Recent research has shown the importance of ephemeral gully (EG) erosion in the context of global erosion and, at the same time, the lack of adequate models to estimate it. At present, the ephemeral gully erosion model (EGEM) is the only conceptual model specifically developed for ephemeral gully erosion estimation. The main aim of the paper is to evaluate the performance of EGEM model adapted to local conditions compared with that of simple empirical equations. A data set of 92 ephemeral gullies formed between 1995 and 2000 in a wheat-cultivated study area in Sicily, Italy, was used for the purpose. In order to improve EGEM performance, two important adaptations were made. Both the rain distribution type and the causative rainfall of the hydrological component of EGEM were modified to reproduce local conditions. The EGEM assumption of a constant depth for the entire length of the ephemeral gully was also modified. EGEM performance was tested with two different rain distribution types, three different causative rainfalls and two different EG depths. The adaptation of the EGEM hydrological component improves the volume prediction with respect to the standard version of EGEM; the improvement is mainly due to the rain distribution type, whereas causative rainfall seems to be less important. The use of adjusted EG depths is, however, essential to minimise the errors between measured and predicted volumes. The capability of EGEM to predict the ephemeral gully cross-section is weak and non-significant relationships were found between measured and estimated width. A regression analysis between ephemeral gully-eroded volume and different morphological, topographical and hydrological parameters confirms the great importance of EG length to explain eroded volume (R2=0.64 for the simple correlation between volume and length). Considering that the adaptation of the hydrological component and the measurement of EG depths are necessary for the EG volumes estimated by EGEM to be reliable, it seems more simple, as suggested by other authors, to use empirical relations between eroded volume and length performed in different environments, until more precise physically based models are developed.

Application of the EGEM model to predict ephemeral gully erosion in Sicily, Italy

CAPRA, ANTONINA;
2005

Abstract

Recent research has shown the importance of ephemeral gully (EG) erosion in the context of global erosion and, at the same time, the lack of adequate models to estimate it. At present, the ephemeral gully erosion model (EGEM) is the only conceptual model specifically developed for ephemeral gully erosion estimation. The main aim of the paper is to evaluate the performance of EGEM model adapted to local conditions compared with that of simple empirical equations. A data set of 92 ephemeral gullies formed between 1995 and 2000 in a wheat-cultivated study area in Sicily, Italy, was used for the purpose. In order to improve EGEM performance, two important adaptations were made. Both the rain distribution type and the causative rainfall of the hydrological component of EGEM were modified to reproduce local conditions. The EGEM assumption of a constant depth for the entire length of the ephemeral gully was also modified. EGEM performance was tested with two different rain distribution types, three different causative rainfalls and two different EG depths. The adaptation of the EGEM hydrological component improves the volume prediction with respect to the standard version of EGEM; the improvement is mainly due to the rain distribution type, whereas causative rainfall seems to be less important. The use of adjusted EG depths is, however, essential to minimise the errors between measured and predicted volumes. The capability of EGEM to predict the ephemeral gully cross-section is weak and non-significant relationships were found between measured and estimated width. A regression analysis between ephemeral gully-eroded volume and different morphological, topographical and hydrological parameters confirms the great importance of EG length to explain eroded volume (R2=0.64 for the simple correlation between volume and length). Considering that the adaptation of the hydrological component and the measurement of EG depths are necessary for the EG volumes estimated by EGEM to be reliable, it seems more simple, as suggested by other authors, to use empirical relations between eroded volume and length performed in different environments, until more precise physically based models are developed.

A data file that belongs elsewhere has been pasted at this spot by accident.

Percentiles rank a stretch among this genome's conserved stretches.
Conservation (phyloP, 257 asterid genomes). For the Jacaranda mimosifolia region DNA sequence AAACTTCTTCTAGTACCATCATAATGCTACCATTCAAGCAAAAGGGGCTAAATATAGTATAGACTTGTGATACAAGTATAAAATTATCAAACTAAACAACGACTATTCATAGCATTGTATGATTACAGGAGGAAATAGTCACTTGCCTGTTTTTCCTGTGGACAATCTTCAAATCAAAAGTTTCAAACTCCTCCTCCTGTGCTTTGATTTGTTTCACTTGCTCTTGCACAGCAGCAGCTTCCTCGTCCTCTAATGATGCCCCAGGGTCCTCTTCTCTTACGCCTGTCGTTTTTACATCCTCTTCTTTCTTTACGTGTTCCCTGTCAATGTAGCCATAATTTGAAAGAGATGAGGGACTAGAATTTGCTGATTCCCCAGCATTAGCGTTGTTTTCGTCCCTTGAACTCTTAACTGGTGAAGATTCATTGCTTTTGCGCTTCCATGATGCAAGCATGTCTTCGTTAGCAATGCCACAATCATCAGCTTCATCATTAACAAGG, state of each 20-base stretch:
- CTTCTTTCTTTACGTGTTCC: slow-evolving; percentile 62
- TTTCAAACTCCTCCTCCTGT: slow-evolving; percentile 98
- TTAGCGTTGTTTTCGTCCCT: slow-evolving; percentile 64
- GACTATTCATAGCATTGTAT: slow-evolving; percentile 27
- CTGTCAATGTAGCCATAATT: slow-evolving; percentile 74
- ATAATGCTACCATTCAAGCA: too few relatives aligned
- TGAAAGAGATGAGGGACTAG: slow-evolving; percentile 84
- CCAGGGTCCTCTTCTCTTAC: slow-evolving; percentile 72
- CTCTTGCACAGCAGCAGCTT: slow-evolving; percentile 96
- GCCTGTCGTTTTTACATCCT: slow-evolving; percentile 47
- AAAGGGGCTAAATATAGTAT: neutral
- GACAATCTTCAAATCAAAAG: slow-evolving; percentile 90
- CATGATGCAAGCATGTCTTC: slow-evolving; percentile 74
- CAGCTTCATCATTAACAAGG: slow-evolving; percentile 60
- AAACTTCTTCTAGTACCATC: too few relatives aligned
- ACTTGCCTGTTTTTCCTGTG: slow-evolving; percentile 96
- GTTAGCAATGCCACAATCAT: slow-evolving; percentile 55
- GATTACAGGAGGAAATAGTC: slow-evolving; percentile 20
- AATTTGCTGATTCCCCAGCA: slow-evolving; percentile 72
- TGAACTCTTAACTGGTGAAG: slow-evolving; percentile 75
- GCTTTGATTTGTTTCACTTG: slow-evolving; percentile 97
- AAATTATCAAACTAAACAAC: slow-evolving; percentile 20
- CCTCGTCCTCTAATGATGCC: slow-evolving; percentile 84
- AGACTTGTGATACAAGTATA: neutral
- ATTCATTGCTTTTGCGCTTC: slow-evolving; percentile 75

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Utilizza questo identificativo per citare o creare un link a questo documento: http://hdl.handle.net/20.500.12318/5299
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